Bob’s good friend and confidant, Mark Trevorrow feels that Bob should be at Madame Tussauds. In his sequinned leisure suits, sometimes he almost looks like he is. (Incidentally Mark Trevorrow is performing on March 4 at Claire’s Kitchen at Le Salonin Oxford St, Darlinghurst). Others have described Bob as “naturally fabulous”, and “ageing like indestructible Tupperware”. All I can say is that I always have loads of laughs with Bob on every photo shoot in my studio. He’s a real pro and he makes my job so much easier, despite the highly flammable fabrics.
It was a joy to photograph Samantha – performer, business strategist and motivational speaker – who is forever on the move. She is a great communicator with a vivacious energy and we had a fun afternoon shooting new imagery for her branding and corporate profile.
As Samantha says, “If you haven’t noticed, I’ve stopped listening to the ‘experts’ that tell you to only have one business. I happen to love and excel at being a multi passionate entrepreneur.” To find out more about Samantha visit her website here.
It’s uplifting to see how clever businesses are able to find fresh ways to survive in the current climate, and to reward their loyal customers.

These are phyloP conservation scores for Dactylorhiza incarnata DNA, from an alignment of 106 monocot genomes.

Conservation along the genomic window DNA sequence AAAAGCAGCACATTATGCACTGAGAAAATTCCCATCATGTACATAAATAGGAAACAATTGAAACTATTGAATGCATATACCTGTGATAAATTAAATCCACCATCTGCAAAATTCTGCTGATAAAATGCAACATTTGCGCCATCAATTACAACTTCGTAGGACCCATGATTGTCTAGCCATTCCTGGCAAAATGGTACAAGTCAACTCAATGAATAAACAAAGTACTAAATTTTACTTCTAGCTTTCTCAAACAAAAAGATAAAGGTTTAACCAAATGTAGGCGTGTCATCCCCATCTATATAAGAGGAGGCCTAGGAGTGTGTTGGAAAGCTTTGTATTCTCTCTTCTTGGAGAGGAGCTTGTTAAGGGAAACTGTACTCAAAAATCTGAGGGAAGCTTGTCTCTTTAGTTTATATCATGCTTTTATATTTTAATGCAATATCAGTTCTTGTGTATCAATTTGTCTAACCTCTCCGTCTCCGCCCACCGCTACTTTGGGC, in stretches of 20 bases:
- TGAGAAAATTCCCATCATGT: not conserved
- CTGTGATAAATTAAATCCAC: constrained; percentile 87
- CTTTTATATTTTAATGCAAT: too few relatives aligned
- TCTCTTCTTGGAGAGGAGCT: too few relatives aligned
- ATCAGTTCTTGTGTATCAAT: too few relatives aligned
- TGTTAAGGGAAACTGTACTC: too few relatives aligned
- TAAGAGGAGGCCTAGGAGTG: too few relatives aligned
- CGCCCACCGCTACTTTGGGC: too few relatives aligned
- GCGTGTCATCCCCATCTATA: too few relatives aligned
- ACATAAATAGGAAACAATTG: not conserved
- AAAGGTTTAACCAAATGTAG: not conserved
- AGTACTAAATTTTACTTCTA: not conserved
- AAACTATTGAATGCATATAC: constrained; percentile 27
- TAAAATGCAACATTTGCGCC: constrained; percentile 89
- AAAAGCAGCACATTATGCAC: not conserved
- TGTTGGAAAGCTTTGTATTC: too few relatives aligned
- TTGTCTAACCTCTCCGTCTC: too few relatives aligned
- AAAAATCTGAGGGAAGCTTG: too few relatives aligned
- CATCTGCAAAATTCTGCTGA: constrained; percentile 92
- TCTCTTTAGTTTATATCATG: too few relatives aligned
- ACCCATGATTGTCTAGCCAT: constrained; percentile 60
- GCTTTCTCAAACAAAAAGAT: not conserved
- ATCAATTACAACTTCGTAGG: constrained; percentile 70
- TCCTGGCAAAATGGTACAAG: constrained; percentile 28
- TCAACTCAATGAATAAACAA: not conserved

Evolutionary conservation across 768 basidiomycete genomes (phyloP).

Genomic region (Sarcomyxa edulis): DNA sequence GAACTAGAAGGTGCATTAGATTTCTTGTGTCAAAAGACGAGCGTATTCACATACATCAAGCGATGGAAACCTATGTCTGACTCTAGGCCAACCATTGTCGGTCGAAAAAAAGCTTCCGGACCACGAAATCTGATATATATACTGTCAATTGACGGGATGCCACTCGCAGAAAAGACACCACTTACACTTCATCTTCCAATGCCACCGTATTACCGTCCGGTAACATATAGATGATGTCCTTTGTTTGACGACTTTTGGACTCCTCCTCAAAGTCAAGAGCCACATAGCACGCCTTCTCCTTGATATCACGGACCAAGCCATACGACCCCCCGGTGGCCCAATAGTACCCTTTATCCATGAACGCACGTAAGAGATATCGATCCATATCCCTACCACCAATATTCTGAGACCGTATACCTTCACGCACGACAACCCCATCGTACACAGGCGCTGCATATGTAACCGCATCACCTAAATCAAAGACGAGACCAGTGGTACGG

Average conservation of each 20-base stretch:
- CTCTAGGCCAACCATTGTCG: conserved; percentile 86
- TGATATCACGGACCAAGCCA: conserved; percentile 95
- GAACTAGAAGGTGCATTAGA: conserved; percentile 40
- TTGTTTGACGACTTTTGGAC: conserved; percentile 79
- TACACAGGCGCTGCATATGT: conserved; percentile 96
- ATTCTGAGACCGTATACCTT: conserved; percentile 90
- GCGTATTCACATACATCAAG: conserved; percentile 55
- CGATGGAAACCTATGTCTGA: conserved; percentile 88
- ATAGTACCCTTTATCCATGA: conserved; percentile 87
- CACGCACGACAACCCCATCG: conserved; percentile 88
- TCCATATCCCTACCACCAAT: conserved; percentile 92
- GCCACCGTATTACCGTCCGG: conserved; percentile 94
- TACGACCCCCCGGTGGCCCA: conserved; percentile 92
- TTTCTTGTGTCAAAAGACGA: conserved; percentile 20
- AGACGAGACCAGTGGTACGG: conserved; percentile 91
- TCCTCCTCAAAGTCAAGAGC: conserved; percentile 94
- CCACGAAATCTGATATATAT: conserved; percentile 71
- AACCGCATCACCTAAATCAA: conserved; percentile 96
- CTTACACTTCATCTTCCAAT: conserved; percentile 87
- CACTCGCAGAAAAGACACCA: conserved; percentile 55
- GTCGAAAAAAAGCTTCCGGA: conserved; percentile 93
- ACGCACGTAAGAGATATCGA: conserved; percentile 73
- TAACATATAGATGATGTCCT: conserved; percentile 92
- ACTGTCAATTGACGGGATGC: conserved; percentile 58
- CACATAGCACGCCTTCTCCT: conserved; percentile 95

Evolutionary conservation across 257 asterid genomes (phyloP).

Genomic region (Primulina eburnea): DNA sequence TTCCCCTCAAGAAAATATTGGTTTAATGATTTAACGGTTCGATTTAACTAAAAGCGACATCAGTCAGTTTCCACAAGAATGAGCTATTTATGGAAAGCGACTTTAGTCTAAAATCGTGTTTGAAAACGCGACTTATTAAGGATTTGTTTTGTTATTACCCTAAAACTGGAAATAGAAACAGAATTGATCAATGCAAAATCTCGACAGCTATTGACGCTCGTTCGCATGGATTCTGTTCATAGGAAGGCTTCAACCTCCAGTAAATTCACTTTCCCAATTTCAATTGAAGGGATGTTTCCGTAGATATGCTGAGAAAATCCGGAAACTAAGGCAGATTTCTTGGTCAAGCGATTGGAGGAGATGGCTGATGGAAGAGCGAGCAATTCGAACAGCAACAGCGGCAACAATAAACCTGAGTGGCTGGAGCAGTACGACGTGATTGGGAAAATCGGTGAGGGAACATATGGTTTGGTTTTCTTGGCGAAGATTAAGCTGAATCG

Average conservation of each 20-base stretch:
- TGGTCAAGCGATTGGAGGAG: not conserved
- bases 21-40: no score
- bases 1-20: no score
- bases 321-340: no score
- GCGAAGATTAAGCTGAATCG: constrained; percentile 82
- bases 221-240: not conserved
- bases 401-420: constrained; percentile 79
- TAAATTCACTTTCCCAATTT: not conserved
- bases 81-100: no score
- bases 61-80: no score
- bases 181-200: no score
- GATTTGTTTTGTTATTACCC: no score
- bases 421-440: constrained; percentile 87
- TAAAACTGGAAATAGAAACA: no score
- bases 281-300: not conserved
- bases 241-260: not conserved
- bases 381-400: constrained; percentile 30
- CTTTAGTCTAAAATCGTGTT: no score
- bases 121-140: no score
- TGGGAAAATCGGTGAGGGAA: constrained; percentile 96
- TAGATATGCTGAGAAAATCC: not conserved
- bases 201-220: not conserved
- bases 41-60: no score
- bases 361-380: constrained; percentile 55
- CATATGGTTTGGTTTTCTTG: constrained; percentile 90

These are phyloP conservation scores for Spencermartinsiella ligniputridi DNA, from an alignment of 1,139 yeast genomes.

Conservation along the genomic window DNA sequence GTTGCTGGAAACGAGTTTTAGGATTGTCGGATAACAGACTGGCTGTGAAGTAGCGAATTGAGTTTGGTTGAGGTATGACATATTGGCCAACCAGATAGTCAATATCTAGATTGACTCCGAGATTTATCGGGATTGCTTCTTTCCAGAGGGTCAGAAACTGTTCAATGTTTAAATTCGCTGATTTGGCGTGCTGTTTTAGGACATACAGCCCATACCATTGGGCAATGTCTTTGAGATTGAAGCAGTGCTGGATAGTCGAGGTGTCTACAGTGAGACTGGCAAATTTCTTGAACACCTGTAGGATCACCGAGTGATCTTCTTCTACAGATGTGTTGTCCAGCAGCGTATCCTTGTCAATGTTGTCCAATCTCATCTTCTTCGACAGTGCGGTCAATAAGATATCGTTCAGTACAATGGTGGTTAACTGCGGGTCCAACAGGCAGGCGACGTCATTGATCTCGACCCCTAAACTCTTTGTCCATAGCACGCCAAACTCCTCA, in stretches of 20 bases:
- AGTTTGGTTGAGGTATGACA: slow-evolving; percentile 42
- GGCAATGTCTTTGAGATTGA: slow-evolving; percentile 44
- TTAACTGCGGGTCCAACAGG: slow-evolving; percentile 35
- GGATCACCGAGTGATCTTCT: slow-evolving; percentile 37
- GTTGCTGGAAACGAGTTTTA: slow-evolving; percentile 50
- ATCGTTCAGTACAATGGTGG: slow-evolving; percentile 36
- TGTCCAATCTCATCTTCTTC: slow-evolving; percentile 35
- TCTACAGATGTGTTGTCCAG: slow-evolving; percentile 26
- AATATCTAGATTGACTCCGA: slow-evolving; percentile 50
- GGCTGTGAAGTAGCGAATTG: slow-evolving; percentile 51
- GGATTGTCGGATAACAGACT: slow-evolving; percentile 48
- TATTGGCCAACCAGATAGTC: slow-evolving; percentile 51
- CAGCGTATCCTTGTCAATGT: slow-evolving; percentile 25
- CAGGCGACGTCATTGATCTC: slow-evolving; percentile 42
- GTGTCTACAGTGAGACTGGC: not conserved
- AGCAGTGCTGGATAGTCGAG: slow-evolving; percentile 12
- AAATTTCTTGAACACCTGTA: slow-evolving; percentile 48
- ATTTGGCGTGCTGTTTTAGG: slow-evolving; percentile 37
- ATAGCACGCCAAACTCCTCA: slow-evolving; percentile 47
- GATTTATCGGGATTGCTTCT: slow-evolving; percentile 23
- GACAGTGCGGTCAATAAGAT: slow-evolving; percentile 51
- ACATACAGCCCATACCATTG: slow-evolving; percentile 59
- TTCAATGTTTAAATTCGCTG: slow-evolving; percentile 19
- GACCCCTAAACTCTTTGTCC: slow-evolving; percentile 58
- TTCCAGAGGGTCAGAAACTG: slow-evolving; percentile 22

Le Coq, a well-loved restaurant in Darling Road not far from my studio in Rozelle, boasts a menu focussed on traditional French poultry dishes. Together with David Poirier, the owner of Le Coq, I recently set up a photo-shoot as a way to celebrate their regular clients at a time when business is beginning to return to normal. Inspired by Leonardo’s Last Supper, I created a series of iconic portraits of various local people from Rozelle and Balmain seated at a long dining table. The new series is called The First Supper. These culinary portraits will soon be hanging on the walls of Le Coq.
The Sydney Morning Herald published a short story in its Short black good food guide on June 20, 2020.
Rather than photographing the parade, this year at Sydney Gay and Lesbian Mardi Gras, I photographed the spectators gathered at Taylors Square, the hub of the procession.
I embraced the importance of an event where people from all different walks of life come together to celebrate a sense of community with joy and pride. It’s more than political. It not only reinforces the idea we are all in this together it provides an opportunity to shed the hum-drum and throw your hands in the air without shame.
The following crowd images are a quick selection of some of my favorites….
Well another week has passed! And boy, did it pass quickly. I am now on the home stretch with only little more than a week to go.